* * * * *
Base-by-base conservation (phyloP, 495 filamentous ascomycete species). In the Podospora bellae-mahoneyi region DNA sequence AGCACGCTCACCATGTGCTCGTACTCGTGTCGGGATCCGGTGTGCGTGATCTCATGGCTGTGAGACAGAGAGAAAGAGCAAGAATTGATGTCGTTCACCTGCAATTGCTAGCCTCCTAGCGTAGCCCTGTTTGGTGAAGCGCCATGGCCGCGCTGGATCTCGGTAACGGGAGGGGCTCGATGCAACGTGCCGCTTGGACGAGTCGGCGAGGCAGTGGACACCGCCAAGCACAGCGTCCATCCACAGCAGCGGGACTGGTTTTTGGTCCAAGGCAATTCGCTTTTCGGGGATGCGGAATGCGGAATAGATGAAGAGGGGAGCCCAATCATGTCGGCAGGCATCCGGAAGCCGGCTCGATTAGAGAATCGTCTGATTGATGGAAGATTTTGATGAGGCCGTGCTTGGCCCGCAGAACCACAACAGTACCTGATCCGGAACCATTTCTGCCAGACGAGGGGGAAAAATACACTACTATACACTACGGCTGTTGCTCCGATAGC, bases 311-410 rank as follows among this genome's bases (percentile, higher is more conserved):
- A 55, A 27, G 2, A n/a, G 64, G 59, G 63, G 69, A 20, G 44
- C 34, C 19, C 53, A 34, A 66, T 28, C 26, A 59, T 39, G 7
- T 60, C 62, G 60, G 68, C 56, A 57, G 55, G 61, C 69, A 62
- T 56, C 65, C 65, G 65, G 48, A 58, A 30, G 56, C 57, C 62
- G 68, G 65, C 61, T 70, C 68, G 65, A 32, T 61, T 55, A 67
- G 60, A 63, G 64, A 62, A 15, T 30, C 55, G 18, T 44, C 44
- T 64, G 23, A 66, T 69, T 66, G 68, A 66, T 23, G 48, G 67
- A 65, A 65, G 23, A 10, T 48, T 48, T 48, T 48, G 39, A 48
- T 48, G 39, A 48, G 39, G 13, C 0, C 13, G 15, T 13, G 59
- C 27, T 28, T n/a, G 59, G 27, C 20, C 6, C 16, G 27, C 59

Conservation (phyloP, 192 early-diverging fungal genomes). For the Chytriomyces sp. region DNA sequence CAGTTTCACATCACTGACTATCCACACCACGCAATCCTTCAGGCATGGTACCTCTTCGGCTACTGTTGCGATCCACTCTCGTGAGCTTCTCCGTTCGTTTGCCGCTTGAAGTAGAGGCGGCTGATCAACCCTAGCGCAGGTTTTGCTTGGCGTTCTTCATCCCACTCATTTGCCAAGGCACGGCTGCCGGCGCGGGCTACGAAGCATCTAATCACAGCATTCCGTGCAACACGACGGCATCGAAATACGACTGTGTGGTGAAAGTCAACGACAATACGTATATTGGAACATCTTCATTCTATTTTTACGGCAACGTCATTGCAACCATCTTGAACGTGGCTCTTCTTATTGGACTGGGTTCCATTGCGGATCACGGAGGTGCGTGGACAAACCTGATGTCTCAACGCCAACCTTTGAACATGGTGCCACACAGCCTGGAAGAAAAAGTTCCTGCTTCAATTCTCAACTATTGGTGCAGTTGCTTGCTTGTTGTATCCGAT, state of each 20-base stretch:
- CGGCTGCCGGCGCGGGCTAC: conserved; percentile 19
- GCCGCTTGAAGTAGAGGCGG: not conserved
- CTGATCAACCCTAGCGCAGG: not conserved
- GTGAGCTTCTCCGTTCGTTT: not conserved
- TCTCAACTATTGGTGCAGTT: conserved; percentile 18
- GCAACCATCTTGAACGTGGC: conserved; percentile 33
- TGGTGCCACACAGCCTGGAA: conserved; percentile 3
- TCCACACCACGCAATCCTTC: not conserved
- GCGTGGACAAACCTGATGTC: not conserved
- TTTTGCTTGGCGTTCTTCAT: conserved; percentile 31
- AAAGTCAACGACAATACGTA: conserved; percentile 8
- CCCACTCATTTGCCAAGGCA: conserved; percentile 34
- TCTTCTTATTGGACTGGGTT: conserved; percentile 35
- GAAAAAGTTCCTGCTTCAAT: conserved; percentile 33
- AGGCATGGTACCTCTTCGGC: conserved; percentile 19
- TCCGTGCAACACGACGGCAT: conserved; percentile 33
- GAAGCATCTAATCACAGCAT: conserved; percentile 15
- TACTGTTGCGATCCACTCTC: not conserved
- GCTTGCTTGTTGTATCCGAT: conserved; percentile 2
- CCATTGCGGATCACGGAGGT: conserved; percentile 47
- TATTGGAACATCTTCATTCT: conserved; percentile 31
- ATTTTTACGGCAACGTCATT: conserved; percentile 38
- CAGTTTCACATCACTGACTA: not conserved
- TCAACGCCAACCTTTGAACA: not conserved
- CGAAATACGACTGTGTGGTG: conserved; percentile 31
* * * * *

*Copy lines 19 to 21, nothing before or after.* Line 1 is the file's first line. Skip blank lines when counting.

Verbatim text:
- TGGTGCCACACAGCCTGGAA: conserved; percentile 3
- TCCACACCACGCAATCCTTC: not conserved
- GCGTGGACAAACCTGATGTC: not conserved